Sherando Senior Taylor Loudan is Boys' Athlete of the Year

Posted: June 29, 2013

The Winchester Star

Taylor Loudan dribbles around a Spottswood player last year. (Photo by Ginger Perry/The Winchester Star)

STEPHENS CITY — When the Sherando High School baseball team faced a tight spot during its playoff run to the Group AA state title this year, Warriors head coach Pepper Martin and assistant Craig Bodenschatz knew what to root for.

“We wanted a ground ball hit to Taylor [Loudan],” Martin said of his shortstop. “He played incredibly. Without a doubt, he was the centerpiece of our defense.”


Martin — who batted Loudan leadoff in his lineup — wasn’t the only Sherando coach who placed his faith in him, and the success of those teams is probably not a coincidence.


Last fall, the senior was a star running back on the football team who moved to quarterback late in the season when Reid Entsminger was injured. But throughout it all he was a running force (an area-high 1,592 rushing yards with 10 touchdowns) and lifted Sherando to a 6-5 record, its seventh playoff berth in eight years, and a 3-0 record against Winchester/Frederick County schools.


In the winter, he was the Sherando boys’ basketball team’s point guard (11 points, 3.8 assists), propelling the Warriors to a 14-9 record and the Northwestern District regular-season championship.


And this spring, Loudan’s sterling defense and 32 runs scored played a key role in what might be Sherando’s greatest sports accomplishment in its 20-year history, as the baseball team went 26-1 to win the program’s first-ever state title.


Loudan was a captain on all of those teams, and his ability to lead and produce while playing some of the most demanding positions in sports make him The Winchester Star Boys’ Athlete of the Year.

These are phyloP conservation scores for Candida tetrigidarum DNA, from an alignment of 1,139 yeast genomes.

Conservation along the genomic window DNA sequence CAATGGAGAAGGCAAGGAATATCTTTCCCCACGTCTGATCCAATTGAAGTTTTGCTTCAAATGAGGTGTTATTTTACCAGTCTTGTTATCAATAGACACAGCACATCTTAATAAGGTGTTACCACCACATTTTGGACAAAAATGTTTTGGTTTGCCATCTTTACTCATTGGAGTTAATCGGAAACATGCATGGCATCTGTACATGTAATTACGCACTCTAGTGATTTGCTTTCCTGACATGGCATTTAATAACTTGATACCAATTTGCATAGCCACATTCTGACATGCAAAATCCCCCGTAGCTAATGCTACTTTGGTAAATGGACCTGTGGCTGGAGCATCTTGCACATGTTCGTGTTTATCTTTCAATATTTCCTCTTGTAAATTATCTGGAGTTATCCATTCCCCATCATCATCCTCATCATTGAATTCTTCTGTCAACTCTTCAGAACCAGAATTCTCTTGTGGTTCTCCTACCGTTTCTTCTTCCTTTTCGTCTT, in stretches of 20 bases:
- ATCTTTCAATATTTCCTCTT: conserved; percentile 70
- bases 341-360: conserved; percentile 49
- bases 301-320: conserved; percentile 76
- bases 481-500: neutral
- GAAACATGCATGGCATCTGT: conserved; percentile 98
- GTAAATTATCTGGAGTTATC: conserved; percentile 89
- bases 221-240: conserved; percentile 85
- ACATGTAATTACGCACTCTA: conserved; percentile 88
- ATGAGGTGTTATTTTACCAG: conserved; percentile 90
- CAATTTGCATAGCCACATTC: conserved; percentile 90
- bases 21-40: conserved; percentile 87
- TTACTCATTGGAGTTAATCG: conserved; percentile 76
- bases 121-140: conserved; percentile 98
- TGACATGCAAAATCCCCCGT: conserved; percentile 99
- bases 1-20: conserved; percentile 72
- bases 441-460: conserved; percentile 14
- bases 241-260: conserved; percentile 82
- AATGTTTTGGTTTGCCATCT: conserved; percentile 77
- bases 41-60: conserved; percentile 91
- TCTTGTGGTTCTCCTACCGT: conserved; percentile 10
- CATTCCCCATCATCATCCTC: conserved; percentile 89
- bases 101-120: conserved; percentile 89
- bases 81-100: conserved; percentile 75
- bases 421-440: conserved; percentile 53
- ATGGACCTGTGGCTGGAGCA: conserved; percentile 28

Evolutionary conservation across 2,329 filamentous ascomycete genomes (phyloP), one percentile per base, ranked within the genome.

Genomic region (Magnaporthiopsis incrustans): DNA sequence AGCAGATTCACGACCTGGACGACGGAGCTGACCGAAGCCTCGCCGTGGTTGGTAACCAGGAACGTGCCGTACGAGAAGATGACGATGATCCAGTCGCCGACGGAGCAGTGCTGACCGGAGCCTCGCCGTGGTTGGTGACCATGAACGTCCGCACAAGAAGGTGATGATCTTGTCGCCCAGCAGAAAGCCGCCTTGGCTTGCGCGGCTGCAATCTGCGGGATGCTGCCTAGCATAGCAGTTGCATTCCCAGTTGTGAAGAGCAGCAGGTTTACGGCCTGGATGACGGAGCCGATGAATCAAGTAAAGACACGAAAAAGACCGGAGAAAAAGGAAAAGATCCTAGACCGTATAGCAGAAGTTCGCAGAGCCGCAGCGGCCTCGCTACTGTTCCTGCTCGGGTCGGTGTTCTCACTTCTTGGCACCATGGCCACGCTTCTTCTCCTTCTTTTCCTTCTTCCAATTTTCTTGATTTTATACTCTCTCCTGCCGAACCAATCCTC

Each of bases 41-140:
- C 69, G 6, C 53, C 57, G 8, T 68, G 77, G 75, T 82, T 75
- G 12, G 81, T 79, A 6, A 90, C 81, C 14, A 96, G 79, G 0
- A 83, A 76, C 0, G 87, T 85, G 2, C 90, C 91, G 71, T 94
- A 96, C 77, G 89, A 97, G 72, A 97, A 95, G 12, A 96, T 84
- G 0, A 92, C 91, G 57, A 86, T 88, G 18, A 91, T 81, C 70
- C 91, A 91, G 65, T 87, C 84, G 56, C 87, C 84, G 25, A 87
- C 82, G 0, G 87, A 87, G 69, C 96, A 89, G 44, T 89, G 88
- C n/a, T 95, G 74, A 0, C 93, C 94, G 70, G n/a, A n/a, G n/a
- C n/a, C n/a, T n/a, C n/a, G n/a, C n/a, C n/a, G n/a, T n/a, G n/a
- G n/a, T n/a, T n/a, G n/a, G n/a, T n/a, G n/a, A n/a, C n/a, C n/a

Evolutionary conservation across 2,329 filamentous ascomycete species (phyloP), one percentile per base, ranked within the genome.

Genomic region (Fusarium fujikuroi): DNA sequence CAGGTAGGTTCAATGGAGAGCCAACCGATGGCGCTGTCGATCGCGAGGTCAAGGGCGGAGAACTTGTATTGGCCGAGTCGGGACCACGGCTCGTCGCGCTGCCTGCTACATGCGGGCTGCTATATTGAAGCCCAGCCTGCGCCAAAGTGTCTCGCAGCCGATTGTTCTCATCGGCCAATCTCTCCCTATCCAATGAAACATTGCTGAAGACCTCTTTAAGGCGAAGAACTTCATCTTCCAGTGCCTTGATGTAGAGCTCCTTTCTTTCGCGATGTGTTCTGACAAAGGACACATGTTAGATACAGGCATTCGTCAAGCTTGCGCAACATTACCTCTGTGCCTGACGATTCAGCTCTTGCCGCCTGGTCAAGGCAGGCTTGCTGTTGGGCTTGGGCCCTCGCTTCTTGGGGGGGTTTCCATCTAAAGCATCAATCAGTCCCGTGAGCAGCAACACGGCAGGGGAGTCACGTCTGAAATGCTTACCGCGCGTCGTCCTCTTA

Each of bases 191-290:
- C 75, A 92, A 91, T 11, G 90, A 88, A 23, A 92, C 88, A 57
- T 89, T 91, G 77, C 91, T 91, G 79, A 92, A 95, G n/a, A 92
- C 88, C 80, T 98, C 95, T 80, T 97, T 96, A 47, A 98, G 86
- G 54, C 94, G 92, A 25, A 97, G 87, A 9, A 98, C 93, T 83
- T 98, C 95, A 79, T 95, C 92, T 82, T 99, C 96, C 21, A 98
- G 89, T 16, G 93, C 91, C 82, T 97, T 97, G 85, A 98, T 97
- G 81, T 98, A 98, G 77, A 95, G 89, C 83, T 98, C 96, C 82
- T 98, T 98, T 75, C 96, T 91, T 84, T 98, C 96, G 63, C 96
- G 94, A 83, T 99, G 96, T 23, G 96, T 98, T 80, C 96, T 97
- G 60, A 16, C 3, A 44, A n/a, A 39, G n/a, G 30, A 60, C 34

“He answered the call and wanted to do what was best for the team,” Sherando coach Bill Hall said in November, referring to Loudan’s move to quarterback.

“We trusted Taylor, and he did an outstanding job for us.”


The standout has never looked at taking on responsibility as a chore.


“I love being challenged,” said Loudan, who was all-district in his three sports. “[The positions I play] really challenge you as player mentally and physically, and that brings a lot of pleasure to the game. It’s a lot of fun.”


With that attitude, it’s no wonder that Loudan has never considered playing just one sport in an era in which, more and more, young athletes specialize. He swill even multi-task in college, playing football and baseball at Christopher Newport University, an NCAA Division III school in Newport News.

“I’m actually kind of sad I’m not going to play basketball next year,” he said.



Sherando must also be a little sad to see Loudan go.


His greatest statistical impact this year came in football, when he was named Offensive Player of the Year by The Winchester Star and of the Northwestern District (he also had 246 yards passing and 214 yards receiving).

But the impact he had on his other teams was no less meaningful, particularly in baseball, given the magnitude of what Sherando accomplished.

Though Loudan will not list one sport as his favorite, baseball has practically always been in his blood. He started playing football and basketball around age 10, but started baseball at 2.


And almost exclusively since he began playing, Loudan has been a shortstop, and he loves the position. He loves communicating with everyone from a central location, shifting sideways and forward for grounders, ranging back for bloopers, and making the tough throws.


And of course, if it’s an intense situation, he wants the ball.